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Comment: Re:Not for animals or locations (Score 1) 186

If we only ever heard about the H1N1 flu subtype, severe acute respiratory syndrome, and bovine spongiform encephalopathy, much of the public would be unaware of the threat that each could pose

What was the common name for severe acute respiratory syndrome? I only heard it as SARS, and people seemed to get worked up about that just as easily as they did about mad cow disease, or avian flu. There was a water contamination scare around here a few years ago, and cryptosporidium and giardia became household terms for quite a while.

I don't think it's so much the naming as it is the reporting around it. If the media repeats it enough, people will remember the term, even if it is outlandish. The main problem, I think, would be that there's probably dozens of diseases that cause "severe acute respiratory" problems. Naming diseases after prominent symptoms is likely to lead to lots of confusion, as many diseases have very similar symptoms.

Comment: Re:Mandatory doesn't sound all bad to me (Score 2) 1089

by LordLucless (#49299051) Attached to: Obama: Maybe It's Time For Mandatory Voting In US

In Australia, we have mandatory voting. It only contributes to inertia.

Reason being, is people who are not interested in politics will take the minimal effort required to discharge their obligation - which generally means voting for a major party, who've had enough money to finance yapping at them from the television for the month prior.

If you want to adopt an electoral change that would empower third parties, go for preferential voting.

Comment: Re:What a reason to sue (Score 1) 148

It's not really about what you or I would think or do - it's what people in aggregate do. If there's an artificial limitation in the legitimate supply of goods, people will find illegitimate ways to acquire them.

Think alcohol during prohibition. Marijuana (in most places) now. Western goods in communist Russia. And yeah, media where rights holder's are playing silly buggers. To appropriate a quote from your reference's prequel, "life finds a way".

If you're trying to manipulate people's behaviour by controlling what they are or are not allowed to buy, be prepared to fail.

Comment: Re:What a reason to sue (Score 2) 148

Or, you know, pirate it. Which is generally the same response to the movie studies pulling their dick move. Artificially limiting supply creates a black market. I don't know if her move helped the book's position on the Times, but I guarantee it drastically increased the motivation to pirate.

Comment: Re:What a reason to sue (Score 1, Interesting) 148

She deliberately delayed the release of the electronic version, because she was trying to rig the Times Best Seller List (apparently, the Times only counted dead-tree book sales at the time, so she didn't release the e-book version to try and force fans to buy dead-tree, so the purchases would help propel it up the list)

Comment: Re:Thanks Obama (Score 1) 223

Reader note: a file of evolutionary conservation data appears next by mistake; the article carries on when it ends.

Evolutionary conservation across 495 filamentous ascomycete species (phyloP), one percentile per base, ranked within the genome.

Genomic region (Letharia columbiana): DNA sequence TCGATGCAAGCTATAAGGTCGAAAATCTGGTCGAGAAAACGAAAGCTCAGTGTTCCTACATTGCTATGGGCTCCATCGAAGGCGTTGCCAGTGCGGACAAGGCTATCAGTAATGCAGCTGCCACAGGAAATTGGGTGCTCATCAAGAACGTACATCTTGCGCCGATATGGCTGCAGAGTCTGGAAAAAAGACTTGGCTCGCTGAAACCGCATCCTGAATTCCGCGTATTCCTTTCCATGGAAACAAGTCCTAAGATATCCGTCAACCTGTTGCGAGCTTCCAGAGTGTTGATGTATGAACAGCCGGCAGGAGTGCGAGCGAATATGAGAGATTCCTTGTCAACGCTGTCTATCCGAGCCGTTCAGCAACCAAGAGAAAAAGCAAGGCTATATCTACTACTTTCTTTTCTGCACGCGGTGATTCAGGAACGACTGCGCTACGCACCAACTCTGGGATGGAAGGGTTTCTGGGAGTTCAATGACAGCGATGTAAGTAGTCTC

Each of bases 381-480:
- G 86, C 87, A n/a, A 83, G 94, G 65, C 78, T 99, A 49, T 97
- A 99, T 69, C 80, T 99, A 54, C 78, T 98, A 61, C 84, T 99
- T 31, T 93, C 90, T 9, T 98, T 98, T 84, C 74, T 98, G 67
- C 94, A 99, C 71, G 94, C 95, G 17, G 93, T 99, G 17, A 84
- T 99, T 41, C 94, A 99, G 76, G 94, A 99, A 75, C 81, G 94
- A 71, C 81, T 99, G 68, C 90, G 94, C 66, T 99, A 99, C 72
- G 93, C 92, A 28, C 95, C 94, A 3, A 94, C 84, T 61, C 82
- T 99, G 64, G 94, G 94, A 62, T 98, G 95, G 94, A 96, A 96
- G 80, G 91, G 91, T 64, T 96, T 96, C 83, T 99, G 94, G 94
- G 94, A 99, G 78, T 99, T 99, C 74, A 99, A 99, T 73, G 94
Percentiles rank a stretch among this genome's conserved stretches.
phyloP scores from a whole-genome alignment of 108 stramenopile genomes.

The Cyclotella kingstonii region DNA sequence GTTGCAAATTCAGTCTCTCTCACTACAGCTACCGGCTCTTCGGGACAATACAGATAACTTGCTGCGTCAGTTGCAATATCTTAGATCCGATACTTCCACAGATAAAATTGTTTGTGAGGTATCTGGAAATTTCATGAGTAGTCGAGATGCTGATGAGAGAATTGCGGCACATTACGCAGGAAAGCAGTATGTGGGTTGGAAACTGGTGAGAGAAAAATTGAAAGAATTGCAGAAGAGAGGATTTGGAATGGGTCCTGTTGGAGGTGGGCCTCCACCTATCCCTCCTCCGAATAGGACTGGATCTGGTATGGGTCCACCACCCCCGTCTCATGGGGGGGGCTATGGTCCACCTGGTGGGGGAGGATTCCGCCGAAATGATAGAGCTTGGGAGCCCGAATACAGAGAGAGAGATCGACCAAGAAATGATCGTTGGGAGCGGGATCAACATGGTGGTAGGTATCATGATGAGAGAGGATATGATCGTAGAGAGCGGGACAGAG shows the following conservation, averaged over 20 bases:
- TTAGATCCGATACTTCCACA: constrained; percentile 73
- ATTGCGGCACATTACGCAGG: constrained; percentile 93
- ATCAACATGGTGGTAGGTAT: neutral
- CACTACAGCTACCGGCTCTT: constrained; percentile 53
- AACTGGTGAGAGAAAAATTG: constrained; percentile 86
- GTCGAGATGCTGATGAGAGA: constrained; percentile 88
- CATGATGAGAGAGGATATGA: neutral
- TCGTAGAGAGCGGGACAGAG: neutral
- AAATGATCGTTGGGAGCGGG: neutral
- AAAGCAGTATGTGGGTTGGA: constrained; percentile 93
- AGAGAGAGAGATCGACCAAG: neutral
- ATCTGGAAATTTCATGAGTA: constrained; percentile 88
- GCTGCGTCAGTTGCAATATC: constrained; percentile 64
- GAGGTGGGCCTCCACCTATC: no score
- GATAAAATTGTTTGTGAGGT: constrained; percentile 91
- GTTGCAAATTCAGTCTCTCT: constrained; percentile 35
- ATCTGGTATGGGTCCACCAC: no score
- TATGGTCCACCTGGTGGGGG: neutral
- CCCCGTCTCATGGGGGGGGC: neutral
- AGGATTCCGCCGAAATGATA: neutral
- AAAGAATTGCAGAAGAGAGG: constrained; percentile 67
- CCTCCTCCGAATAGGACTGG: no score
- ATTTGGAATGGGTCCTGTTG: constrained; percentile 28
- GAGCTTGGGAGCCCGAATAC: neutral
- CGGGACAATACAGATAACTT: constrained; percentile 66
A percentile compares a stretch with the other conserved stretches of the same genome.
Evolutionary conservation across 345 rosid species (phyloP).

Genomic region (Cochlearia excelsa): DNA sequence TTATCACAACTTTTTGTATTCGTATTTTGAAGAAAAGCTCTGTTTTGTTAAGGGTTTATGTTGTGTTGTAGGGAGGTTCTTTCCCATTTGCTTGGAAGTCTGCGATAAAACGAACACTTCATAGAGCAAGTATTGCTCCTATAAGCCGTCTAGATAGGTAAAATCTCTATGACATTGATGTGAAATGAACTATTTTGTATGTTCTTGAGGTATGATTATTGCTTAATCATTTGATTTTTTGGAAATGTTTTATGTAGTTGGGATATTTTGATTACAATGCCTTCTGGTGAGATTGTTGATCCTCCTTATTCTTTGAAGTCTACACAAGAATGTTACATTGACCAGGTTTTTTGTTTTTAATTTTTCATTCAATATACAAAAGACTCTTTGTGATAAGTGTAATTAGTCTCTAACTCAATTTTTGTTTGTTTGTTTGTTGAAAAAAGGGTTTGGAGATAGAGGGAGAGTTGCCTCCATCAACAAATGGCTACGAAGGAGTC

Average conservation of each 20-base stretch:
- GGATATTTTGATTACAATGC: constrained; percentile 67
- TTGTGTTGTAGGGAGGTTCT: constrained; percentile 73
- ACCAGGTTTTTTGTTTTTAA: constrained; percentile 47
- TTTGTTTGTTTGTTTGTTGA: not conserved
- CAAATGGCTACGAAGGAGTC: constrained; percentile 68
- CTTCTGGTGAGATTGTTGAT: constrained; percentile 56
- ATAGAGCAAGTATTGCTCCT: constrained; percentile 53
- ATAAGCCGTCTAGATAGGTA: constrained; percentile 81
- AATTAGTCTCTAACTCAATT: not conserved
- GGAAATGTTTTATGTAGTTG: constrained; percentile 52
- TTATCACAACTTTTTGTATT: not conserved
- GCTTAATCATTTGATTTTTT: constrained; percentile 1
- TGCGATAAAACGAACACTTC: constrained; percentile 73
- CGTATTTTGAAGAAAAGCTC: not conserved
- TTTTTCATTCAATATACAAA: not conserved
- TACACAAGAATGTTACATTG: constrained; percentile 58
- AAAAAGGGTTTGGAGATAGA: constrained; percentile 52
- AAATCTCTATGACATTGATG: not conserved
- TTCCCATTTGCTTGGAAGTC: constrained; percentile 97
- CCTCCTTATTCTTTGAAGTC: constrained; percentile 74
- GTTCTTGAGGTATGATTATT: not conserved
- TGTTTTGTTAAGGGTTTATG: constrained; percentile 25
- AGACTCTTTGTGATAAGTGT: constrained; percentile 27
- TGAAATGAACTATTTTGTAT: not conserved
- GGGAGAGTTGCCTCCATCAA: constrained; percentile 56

by LordLucless (#48994437) Attached to: US Health Insurer Anthem Suffers Massive Data Breach

It's called civilization. If I want to masturbate in public, or kill people, or be a pedophile, or be a cannibal. Or steal from my neighbors and sell their stuff on ebay, or force my neighbor's wife to have sex with me. I'm not allowed to do those things

Unless you're the government. Then you're allowed to kill people and steal their stuff at will. One rule for the ruled...

Comment: Re:Wow so negative here (Score 1) 214

by LordLucless (#48928477) Attached to: Latest Windows 10 Preview Build Brings Slew of Enhancements

But why so strong resistance to change on a technology site of all places? Does anyone else find this weird? Never in my wildest dreams would I picture slashdot turn into +5 comments with "CHANGE FOR THE SAKE OF CHANGE etc" I ask because I am curious and wonder if I am alone? You would not expect to see comments in a fashion oriented blog like "NEW LOOK FOR THE SAKE OF NEW LOOKS" be posted as an example.

Probably because this is a technology site, and not a fashion site. Fashion love change for change's sake - that's why they parade around on catwalks with ridiculously impractical things like dresses made of cutlery, and someone who wears a side of beef to an event is the centre of attention.

Technology isn't about change, it's about progress. Progress involves change, but just because it's change doesn't make it progress. Change for change's sake is inane. Tell us how the change makes things *better* and we'll be all for it.

Comment: Re: Hitchhiker's (Score 1) 422

by LordLucless (#48892137) Attached to: Disney Turned Down George Lucas's Star Wars Scripts

Agree. This might come across as heresy, but I even dislike HHGTG as a book - it's really a series of loosely-connected jokes strung together by an absurdist plot. The funniest things in HHGTG are the asides and internal monologues - and that's pretty much impossible to reproduce in a movie (unless you do the whole thing in voice-overs, at which point it becomes less a movie and more, well, a radio play).

My favourite Douglas Adams book was Dirk Gently's Holistic Detective Agency: funny, with a coherent (albeit, somewhat wild) plot.

Comment: Re:Child Autonomy (Score 2) 784

by LordLucless (#48830177) Attached to: Parents Investigated For Neglect For Letting Kids Walk Home Alone

Irrelevant. Your personal definition of adulthood has no bearing on whether or not children should be granted autonomy, nor how much. Nor does it have any bearing on outcomes. What really matters is what type of adults are produced by the two societies - one that treats people as children until their mid-twenties, and one that gives them personal responsibilities from a young age.

"If people are good only because they fear punishment, and hope for reward, then we are a sorry lot indeed." -- Albert Einstein